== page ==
Another interpretation of the construction of the tridents is that they are made of Isa runes. Isa runes are associated with Ice as well as a connection to focus and concentration. So, if the tridents are comprised of Isa runes, it can indicate the steely focus and concentration needed to succeed in battle.

The positioning of the tridents is seen to symbolise both an act of defense as well as an offensive attack. It is as though all eight the tridents are protecting the centre point.

2- The circular centre of the Helm of Awe

The circle in the middle of the Helm of Awe symbol is seen to represent protection, both physical and spiritual.

Helm of awe vs vegvisir symbols
Helm of Awe vs. Vegvisir

In its design, the Helm of Awe is somewhat similar in appearance to the Vegvisir, which also features eight spokes emerging from a central point, surrounded by runes.

The Vegvisir is also a protective symbol, representing guidance, safety and direction to seafarers. As such, it’s a more universal symbol. However, while similar, the Helm of Awe is a warrior’s symbol, and represents protection and invincibility for a fighter.

The Helm of Awe Variations in Other Beliefs

Though the Helm of Awe has its origination in Nordic folklore, there are similar representations found outside of Norse mythology. The dharma wheel in Buddhism is a classic example.

Dharma wheel history
Dharma Wheel Depiction in Buddhism

If you compare the eight-spoked dharma wheel with the eight-trident version of the Helm of Awe, you will find a remarkable resemblance between the two. Just as the Helm of Awe indicates protection, so too can the dharma wheel. The wheel symbolizes that as one follows the Eight-fold path of Buddhism one will find that they are also protected against struggles in life.

The Asatru religion, which is a modern revival of the old Nordic beliefs, claims the Helm of Awe as one of their symbols and is considered a reflection of courage and bravery to adhere to one’s own belief. Therefore, the Helm of Awe takes on a spiritual dimension of protection and defence.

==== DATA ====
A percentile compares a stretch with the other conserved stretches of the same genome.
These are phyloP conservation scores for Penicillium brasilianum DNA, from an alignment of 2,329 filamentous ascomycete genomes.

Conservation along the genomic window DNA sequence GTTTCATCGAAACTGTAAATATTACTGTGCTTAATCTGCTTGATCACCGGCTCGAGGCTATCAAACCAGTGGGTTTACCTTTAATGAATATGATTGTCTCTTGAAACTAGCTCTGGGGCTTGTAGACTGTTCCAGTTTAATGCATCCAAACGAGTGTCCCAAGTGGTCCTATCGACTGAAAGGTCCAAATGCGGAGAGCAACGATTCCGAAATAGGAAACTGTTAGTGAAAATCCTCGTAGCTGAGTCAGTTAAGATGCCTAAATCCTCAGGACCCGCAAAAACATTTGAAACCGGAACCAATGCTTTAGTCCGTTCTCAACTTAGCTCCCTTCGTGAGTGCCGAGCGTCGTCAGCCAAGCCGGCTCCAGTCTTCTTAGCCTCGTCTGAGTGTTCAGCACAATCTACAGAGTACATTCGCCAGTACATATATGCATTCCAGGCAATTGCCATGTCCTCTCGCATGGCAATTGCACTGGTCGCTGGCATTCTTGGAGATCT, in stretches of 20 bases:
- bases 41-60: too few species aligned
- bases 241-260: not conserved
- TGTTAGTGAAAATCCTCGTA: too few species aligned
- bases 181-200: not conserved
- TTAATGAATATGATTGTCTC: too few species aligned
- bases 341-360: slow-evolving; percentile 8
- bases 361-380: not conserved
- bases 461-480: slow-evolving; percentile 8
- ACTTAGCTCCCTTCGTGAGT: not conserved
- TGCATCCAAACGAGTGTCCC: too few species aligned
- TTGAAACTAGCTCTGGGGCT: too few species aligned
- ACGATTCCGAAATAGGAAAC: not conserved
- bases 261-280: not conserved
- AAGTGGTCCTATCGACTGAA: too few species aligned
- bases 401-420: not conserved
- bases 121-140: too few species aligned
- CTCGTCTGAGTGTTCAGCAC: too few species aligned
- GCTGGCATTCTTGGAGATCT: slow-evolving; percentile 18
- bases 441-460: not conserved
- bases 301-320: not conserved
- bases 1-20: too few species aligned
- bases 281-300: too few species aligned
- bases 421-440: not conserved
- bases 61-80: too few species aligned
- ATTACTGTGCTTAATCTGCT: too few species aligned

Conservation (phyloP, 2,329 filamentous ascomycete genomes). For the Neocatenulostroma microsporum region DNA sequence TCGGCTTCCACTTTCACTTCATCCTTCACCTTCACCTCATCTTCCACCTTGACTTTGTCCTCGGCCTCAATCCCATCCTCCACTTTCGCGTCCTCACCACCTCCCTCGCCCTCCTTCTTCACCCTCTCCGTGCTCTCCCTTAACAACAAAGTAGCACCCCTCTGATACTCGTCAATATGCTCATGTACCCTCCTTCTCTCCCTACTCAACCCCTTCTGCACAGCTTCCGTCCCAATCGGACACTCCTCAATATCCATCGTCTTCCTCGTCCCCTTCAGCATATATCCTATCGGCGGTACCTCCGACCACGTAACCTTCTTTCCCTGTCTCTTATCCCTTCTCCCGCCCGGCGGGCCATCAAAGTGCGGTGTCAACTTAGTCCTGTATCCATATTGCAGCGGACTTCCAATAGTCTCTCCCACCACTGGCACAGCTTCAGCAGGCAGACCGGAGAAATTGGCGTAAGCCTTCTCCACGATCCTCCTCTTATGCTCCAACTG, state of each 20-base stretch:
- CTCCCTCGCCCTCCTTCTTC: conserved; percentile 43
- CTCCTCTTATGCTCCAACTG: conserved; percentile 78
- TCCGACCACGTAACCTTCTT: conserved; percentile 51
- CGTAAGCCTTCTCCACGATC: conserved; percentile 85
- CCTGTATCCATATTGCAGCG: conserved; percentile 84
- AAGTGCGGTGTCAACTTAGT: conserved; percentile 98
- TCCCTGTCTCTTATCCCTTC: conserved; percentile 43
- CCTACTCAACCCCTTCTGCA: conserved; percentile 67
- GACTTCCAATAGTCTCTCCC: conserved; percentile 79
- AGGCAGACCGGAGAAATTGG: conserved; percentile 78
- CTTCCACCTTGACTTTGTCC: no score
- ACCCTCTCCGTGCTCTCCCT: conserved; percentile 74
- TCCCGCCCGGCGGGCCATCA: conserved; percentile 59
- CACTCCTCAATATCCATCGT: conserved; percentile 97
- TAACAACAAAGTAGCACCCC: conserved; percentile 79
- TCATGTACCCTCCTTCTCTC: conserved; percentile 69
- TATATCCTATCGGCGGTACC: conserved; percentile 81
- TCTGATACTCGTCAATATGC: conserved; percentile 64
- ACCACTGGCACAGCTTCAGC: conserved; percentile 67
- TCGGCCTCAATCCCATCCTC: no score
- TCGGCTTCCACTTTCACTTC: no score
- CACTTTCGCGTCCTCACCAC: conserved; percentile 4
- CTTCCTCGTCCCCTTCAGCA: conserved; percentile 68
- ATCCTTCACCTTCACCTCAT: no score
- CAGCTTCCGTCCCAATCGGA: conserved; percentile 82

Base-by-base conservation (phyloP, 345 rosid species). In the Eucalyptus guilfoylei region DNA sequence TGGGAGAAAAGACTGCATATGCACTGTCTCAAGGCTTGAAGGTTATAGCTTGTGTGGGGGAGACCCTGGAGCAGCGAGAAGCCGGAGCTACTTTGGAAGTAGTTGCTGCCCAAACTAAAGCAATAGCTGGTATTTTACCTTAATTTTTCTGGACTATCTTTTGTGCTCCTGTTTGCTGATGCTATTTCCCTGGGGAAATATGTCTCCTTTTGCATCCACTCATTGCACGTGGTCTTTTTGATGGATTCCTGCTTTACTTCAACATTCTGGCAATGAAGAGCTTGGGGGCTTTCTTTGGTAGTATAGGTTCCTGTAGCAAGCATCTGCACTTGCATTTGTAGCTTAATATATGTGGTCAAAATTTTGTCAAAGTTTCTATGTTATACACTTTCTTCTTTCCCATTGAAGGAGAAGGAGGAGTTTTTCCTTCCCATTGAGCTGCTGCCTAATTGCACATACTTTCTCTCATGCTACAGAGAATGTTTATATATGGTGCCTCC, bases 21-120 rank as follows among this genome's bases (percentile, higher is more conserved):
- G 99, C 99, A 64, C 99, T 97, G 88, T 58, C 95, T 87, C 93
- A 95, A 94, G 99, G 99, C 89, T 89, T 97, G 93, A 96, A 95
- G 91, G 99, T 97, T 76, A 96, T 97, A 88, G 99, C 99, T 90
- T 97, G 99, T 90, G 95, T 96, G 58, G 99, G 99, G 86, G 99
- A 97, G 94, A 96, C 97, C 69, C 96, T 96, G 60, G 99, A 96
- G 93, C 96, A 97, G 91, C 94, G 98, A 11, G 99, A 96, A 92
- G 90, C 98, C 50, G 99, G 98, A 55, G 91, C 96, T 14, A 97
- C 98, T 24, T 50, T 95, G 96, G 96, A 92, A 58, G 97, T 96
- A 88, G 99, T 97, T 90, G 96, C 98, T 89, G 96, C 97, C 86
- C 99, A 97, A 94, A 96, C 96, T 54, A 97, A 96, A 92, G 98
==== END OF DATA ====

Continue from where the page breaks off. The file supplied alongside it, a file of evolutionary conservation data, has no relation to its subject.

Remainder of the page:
For a similar non-religious example, consider the ship’s wheel symbol. This also typically has eight spokes and is a meaningful symbol. The difference, however, is that the ship’s wheel symbol originated from a practical object.

The Helm of Awe in Jewelry and Fashion

The Helm of Awe is often used as a symbol in fashion items, such as clothing and jewelry. For those who feel like they need some assistance in fighting back against life, they may feel that wearing the Helm of Awe will provide them with the success and strength they are seeking for.

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Last update was on: May 14, 2024 11:47 am

Apart from its symbolic meanings, the Helm of Awe is also valued as a symmetrical symbol that can be stylized. This makes it ideal in designs for pendants, charms, earrings and rings. It’s also ideal in metal artwork or on tapestries as wall hangings.

In Brief

The Helm of Awe is seen as an object of great power and protection, guaranteeing anyone that brandished it sure victory in battle. The belief of success in battle goes beyond the physical and into the spiritual where some believe that the Helm of Awe protects and keeps them as they journey through the tougher times in their life. As such, the Helm of Awe continues to be a meaningful symbol, even in modern times.

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Dani Rhys
Dani Rhys

Dani Rhys has worked as a writer and editor for over 15 years. She holds a Masters degree in Linguistics and Education, and has also studied Political Science, Ancient History and Literature. She has a wide range of interests ranging from ancient cultures and mythology to Harry Potter and gardening. She works as the chief editor of Symbol Sage but also takes the time to write on topics that interest her.